After the allegations of faked racial identity surfaced, Mayor David Condon and City Council President Ben Stuckart issued a statement. “We… take very seriously the concerns raised regarding the chair of the independent citizen police ombudsman commission.” The city is checking to see if she has violated any policies.

Dolezal also has spoken about multiple alleged racist threats made against her, including nooses found near her home. But police never have been able to substantiate them, KXLY reported.

Rachel Dolezal, 37, is the head of the local chapter of the NAACP and has identified herself as African-American. But her Montana birth certificate says she was born to two Caucasian parents, according to CNN affiliate KXLY, which also showed an old family photo in its report.

Rachel Dolezal, 37, is the head of the local chapter of the NAACP and has identified herself as African-American. But her Montana birth certificate says she was born to two Caucasian parents, according to CNN affiliate KXLY, which also showed an old family photo in its report.

Black family members

Dolezal’s mother, Ruthanne Dolezal, told the Spokane Spokesman-Review that after she and her husband adopted four African-American children, Rachel Dolezal began to “disguise herself.”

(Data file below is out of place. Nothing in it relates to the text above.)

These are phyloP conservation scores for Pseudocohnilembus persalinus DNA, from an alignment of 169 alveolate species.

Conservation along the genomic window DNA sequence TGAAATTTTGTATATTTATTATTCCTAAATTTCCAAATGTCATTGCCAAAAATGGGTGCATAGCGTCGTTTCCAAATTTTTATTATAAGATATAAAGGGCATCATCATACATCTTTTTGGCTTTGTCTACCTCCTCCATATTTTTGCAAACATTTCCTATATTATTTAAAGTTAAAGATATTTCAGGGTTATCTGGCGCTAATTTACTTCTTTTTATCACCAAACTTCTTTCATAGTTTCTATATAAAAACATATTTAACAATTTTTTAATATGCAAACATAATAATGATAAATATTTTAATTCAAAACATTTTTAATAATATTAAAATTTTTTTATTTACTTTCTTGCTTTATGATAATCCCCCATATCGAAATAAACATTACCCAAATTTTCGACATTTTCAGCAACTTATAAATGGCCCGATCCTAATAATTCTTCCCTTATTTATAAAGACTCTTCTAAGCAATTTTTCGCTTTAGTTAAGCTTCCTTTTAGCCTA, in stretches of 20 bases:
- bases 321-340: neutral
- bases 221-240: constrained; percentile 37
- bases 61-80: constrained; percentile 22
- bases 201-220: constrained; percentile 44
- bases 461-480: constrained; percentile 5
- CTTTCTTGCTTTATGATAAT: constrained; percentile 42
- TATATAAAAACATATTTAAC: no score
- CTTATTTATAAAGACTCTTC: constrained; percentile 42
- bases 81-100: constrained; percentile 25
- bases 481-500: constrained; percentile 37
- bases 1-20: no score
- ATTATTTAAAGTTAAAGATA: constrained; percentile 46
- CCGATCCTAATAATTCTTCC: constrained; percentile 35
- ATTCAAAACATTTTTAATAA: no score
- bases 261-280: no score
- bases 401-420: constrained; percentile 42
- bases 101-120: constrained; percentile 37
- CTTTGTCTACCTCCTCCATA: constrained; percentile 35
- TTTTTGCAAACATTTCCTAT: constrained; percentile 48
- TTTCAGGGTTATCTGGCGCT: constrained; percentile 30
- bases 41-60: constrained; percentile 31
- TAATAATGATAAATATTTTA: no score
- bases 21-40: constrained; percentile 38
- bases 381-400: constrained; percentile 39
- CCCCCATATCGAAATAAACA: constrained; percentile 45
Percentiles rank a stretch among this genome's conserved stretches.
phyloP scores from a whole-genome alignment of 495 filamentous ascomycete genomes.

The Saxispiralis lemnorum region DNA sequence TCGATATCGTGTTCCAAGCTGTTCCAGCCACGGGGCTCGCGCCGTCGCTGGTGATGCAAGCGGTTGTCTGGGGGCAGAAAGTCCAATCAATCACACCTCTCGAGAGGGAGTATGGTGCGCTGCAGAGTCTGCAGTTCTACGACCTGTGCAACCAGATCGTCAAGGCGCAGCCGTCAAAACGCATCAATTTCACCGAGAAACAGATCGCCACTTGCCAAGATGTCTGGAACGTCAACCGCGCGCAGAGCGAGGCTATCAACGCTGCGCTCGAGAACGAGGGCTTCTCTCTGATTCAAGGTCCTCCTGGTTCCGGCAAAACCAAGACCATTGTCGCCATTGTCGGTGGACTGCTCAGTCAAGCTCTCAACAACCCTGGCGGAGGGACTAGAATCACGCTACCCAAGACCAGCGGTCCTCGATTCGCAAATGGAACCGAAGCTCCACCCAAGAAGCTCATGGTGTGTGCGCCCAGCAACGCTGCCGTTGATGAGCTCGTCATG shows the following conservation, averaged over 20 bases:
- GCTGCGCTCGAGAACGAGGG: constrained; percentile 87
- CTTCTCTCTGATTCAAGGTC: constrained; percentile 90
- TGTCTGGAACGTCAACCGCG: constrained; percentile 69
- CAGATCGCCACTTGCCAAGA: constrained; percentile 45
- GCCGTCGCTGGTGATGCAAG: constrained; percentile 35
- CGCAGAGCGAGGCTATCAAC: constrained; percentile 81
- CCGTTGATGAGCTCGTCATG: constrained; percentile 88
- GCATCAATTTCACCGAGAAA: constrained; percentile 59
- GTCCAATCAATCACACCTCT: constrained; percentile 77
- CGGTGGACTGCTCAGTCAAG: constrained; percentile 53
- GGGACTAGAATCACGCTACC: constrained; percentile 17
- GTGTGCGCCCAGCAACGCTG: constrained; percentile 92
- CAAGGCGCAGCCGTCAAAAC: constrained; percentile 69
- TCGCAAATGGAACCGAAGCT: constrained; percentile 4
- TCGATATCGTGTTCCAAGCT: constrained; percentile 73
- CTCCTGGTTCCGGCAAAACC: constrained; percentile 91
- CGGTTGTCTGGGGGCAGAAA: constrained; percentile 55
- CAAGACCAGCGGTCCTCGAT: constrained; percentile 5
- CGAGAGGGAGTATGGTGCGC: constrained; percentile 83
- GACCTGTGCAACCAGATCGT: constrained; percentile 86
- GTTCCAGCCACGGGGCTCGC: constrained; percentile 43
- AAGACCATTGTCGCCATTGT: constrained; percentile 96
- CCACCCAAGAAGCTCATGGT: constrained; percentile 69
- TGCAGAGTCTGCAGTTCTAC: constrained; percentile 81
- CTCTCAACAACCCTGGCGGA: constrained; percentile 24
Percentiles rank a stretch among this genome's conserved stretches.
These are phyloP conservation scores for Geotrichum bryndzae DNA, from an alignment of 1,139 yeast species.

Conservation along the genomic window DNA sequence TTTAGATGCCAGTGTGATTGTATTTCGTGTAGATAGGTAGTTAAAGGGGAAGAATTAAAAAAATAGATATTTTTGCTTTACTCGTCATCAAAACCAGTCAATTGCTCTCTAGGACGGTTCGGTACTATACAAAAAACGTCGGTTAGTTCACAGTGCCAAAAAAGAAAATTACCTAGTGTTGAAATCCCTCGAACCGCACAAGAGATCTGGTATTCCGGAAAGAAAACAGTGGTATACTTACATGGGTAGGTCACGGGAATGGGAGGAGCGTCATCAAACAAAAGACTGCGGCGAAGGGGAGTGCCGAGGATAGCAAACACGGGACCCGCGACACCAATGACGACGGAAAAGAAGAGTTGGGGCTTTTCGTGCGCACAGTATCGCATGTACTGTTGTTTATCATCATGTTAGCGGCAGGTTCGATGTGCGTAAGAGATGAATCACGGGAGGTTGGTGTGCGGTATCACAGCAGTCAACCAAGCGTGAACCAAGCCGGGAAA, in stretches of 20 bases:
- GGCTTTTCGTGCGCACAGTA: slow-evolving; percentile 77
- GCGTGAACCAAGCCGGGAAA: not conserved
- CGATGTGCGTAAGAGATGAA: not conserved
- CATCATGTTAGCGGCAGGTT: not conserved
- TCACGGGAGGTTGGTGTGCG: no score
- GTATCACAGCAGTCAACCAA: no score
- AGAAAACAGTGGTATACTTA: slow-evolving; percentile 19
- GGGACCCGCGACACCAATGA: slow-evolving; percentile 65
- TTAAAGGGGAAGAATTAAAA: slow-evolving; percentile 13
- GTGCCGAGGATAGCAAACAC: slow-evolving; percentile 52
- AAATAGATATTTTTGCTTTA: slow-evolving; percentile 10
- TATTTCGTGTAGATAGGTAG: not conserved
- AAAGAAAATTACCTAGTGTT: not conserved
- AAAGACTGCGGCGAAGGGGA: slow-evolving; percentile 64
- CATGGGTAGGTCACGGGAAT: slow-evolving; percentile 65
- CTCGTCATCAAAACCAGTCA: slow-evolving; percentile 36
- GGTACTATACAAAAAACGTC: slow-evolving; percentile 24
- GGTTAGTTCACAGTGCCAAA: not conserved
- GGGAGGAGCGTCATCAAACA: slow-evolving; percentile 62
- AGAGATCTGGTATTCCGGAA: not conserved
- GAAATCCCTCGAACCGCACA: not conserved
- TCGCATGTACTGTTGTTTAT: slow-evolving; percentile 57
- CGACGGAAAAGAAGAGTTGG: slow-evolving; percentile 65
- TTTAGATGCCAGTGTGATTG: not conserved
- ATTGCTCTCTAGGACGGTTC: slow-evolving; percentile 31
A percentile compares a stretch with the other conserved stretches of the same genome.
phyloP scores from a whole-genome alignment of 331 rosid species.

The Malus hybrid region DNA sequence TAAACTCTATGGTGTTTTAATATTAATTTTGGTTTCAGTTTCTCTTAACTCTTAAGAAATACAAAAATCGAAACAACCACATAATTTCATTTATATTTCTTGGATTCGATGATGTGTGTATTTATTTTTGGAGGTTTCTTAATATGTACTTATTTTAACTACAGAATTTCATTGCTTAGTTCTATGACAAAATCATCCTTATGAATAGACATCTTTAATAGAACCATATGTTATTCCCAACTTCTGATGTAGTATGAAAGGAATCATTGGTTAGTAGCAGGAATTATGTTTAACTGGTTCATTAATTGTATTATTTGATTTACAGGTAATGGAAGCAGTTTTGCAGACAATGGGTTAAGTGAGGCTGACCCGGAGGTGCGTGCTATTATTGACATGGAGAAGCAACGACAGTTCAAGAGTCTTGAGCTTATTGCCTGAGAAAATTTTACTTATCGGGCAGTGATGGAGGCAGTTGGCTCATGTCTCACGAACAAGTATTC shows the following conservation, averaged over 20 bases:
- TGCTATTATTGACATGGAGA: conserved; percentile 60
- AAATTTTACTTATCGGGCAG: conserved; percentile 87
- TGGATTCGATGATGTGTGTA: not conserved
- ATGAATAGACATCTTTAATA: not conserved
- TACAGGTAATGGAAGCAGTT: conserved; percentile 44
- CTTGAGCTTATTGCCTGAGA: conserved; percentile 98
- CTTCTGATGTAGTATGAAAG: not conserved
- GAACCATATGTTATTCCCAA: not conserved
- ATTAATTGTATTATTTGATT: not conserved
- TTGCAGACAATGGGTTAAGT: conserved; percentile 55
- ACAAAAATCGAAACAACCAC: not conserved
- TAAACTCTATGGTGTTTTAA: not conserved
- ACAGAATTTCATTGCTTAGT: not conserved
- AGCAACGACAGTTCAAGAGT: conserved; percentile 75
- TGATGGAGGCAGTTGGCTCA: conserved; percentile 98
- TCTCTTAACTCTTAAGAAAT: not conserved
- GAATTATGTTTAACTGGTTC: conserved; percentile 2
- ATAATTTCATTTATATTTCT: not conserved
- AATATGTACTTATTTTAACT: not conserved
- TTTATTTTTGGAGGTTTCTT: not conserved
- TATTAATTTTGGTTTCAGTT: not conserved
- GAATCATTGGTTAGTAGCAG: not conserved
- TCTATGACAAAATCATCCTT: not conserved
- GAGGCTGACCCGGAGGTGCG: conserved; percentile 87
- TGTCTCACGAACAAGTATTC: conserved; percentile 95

“It’s very sad that Rachel has not just been herself,” Ruthanne Dolezal said. “Her effectiveness in the causes of the African-American community would have been so much more viable, and she would have been more effective, if she had just been honest with everybody,” the newspaper quoted her as saying.

Rachel Dolezal brushed off the controversy surrounding her racial identity as part of a family fight over alleged abuse, the Spokesman-Review reported.

She wouldn’t answer the newspaper’s questions about her racial heritage directly and said she wanted to talk to local NAACP leadership first. “I feel like I owe my executive committee a conversation,” she said.

“That question is not as easy as it seems,” Dolezal told the Spokesman-Review. “There’s a lot of complexities … and I don’t know that everyone would understand that.”

Social media ‘transracial’

Social media reactions varied, and some seemed to concur with Dolezal’s assessment.

Her name and the term “transracial” were top trending hashtags on Twitter.

Some users floated the notion that people could cross over lines of racial identity as they do with sexual identity.

“Hmm interesting article about #racheldolezal. If she identifies as black, can she be transracial?” one user asked. Other users compared Dolezal with Caitlyn Jenner, former known as Bruce Jenner, often in a derogatory manner.

But many users, particularly African-Americans, bemoaned that switching race doesn’t work like switching gender, noting that black people can’t pretend to be white to avoid discrimination.

“My prob w/ #Transracial: Black folk cant decide to be white when the cops raid their pool party. But a white woman can be NAACP president,” wrote hip-hop artist Lizzo.

“If #RachelDolezal can do it, so can I. I am now a white American. Give me: good credit, the ability to swim, and police NOT beating me,” PrestonMitchum tweeted.

“It’s not just her appropriation. It’s that she claimed an oppression that wasn’t hers,” wrote user Charles Clymer.